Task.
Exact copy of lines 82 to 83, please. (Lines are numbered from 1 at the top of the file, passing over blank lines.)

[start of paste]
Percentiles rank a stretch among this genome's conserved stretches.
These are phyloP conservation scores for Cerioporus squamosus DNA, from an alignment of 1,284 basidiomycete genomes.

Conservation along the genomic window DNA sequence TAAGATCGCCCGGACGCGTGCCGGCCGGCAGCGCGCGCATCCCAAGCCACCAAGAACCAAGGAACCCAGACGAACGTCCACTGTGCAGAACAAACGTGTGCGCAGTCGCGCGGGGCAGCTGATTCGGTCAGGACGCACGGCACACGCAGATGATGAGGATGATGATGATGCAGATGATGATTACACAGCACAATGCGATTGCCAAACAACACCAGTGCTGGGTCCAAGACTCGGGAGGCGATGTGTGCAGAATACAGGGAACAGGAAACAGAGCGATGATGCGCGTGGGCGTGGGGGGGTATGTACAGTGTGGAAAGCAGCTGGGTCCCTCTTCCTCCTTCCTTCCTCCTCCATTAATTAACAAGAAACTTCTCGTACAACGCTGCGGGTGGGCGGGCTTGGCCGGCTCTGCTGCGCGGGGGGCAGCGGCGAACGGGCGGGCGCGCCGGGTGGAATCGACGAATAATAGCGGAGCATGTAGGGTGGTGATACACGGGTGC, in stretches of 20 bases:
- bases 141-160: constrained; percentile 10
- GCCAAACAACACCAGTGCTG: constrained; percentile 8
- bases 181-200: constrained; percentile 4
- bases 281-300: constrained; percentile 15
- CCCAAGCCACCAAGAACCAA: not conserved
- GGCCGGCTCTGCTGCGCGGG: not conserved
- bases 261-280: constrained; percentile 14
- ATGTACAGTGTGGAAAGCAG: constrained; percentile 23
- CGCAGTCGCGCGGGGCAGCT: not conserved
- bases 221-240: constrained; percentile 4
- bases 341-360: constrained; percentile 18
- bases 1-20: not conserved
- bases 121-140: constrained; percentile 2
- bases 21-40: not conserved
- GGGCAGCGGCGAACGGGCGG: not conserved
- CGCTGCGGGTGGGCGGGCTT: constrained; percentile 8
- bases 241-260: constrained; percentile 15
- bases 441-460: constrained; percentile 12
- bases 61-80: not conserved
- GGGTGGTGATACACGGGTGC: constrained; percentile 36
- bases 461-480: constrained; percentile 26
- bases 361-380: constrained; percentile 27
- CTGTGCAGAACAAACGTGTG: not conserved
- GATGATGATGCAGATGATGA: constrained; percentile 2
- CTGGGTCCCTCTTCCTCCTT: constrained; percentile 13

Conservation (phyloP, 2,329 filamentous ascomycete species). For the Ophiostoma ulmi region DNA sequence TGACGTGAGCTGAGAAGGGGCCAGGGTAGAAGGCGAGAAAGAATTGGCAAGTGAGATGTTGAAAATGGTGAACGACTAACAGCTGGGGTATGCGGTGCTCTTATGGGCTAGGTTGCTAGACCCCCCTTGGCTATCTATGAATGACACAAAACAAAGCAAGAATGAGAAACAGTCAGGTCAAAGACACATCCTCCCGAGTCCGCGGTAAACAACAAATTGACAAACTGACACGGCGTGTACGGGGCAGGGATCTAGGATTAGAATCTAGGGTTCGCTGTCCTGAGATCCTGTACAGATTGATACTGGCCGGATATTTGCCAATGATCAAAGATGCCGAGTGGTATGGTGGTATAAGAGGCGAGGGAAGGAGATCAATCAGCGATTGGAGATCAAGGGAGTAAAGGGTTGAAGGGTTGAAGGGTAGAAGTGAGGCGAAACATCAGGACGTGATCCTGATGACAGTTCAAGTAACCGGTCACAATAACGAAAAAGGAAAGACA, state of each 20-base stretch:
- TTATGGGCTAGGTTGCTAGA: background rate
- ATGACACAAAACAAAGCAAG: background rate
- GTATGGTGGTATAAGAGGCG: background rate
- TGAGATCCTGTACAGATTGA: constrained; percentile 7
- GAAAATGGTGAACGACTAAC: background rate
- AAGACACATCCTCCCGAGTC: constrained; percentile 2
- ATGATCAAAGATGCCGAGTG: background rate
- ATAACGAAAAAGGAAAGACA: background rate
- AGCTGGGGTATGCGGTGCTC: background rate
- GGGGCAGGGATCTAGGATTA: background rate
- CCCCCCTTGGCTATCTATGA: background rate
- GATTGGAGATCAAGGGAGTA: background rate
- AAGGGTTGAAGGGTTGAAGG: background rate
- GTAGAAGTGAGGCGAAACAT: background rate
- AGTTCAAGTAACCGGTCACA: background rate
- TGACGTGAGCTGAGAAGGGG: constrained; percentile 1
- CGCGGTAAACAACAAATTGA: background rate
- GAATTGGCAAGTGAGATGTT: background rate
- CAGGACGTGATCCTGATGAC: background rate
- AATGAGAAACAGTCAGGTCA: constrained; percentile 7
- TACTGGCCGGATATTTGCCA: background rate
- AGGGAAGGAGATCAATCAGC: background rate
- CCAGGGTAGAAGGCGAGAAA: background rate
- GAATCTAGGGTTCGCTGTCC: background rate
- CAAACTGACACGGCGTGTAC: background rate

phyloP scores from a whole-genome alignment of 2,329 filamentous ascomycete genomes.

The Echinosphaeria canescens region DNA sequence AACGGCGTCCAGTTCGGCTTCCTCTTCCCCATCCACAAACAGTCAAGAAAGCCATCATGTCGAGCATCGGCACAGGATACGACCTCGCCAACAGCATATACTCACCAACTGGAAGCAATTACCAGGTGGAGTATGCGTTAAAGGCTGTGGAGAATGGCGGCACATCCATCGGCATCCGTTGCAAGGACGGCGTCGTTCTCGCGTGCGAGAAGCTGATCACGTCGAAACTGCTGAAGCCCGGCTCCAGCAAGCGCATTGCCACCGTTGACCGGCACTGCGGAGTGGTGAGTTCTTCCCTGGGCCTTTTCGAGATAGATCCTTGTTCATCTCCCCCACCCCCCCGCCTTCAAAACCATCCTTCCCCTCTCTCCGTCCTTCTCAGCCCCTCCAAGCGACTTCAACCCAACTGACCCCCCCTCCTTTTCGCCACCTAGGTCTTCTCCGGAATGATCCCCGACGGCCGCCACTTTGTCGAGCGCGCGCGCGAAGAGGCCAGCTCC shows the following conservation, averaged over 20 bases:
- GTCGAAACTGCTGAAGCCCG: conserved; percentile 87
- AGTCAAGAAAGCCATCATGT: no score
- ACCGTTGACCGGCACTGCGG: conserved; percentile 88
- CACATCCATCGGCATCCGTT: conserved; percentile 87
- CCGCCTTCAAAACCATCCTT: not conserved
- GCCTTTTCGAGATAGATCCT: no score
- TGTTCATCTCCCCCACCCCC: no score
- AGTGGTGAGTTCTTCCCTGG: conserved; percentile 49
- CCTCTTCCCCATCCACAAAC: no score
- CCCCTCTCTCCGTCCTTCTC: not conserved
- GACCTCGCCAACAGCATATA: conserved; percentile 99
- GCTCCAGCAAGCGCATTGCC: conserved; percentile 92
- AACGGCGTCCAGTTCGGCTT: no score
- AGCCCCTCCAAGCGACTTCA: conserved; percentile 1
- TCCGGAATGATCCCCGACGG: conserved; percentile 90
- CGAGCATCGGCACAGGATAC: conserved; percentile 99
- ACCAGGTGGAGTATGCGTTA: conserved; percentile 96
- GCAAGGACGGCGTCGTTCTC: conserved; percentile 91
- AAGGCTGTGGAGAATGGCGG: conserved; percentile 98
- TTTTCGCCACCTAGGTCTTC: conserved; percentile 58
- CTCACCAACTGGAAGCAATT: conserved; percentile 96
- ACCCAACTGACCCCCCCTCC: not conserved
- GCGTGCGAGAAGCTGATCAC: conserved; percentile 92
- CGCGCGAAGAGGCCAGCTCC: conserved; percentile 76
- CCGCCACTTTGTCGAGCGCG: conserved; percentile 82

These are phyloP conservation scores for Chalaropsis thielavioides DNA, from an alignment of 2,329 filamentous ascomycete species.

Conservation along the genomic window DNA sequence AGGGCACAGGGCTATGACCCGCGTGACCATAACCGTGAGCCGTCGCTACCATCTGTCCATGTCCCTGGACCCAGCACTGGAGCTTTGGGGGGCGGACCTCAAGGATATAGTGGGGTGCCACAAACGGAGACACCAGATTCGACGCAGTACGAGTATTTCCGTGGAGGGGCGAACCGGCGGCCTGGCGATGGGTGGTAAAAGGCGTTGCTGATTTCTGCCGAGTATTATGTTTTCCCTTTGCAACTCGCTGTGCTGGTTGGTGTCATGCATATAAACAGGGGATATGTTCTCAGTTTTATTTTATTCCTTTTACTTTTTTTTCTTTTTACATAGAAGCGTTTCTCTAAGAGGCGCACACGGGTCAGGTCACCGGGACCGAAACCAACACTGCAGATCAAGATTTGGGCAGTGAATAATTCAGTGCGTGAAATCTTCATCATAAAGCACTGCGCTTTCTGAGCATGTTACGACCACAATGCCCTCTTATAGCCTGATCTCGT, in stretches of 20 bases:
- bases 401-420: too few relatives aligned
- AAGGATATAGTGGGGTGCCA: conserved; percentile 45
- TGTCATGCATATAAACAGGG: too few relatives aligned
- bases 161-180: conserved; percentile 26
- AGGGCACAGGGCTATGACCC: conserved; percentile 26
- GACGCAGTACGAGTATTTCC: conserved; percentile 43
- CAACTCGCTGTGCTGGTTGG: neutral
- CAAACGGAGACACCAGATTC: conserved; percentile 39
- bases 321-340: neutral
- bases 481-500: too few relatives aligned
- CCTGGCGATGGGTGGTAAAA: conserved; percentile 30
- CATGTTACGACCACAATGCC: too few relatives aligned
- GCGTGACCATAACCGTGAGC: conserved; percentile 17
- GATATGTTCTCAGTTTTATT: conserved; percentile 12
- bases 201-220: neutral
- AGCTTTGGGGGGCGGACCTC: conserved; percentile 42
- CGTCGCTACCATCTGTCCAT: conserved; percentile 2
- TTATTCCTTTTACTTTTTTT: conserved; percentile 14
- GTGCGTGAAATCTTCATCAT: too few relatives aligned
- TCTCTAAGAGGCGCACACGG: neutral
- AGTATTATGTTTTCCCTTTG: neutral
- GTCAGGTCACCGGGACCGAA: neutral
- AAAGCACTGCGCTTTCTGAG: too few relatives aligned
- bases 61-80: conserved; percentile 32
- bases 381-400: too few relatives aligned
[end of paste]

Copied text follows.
These are phyloP conservation scores for Chalaropsis thielavioides DNA, from an alignment of 2,329 filamentous ascomycete species.

Conservation along the genomic window DNA sequence AGGGCACAGGGCTATGACCCGCGTGACCATAACCGTGAGCCGTCGCTACCATCTGTCCATGTCCCTGGACCCAGCACTGGAGCTTTGGGGGGCGGACCTCAAGGATATAGTGGGGTGCCACAAACGGAGACACCAGATTCGACGCAGTACGAGTATTTCCGTGGAGGGGCGAACCGGCGGCCTGGCGATGGGTGGTAAAAGGCGTTGCTGATTTCTGCCGAGTATTATGTTTTCCCTTTGCAACTCGCTGTGCTGGTTGGTGTCATGCATATAAACAGGGGATATGTTCTCAGTTTTATTTTATTCCTTTTACTTTTTTTTCTTTTTACATAGAAGCGTTTCTCTAAGAGGCGCACACGGGTCAGGTCACCGGGACCGAAACCAACACTGCAGATCAAGATTTGGGCAGTGAATAATTCAGTGCGTGAAATCTTCATCATAAAGCACTGCGCTTTCTGAGCATGTTACGACCACAATGCCCTCTTATAGCCTGATCTCGT, in stretches of 20 bases: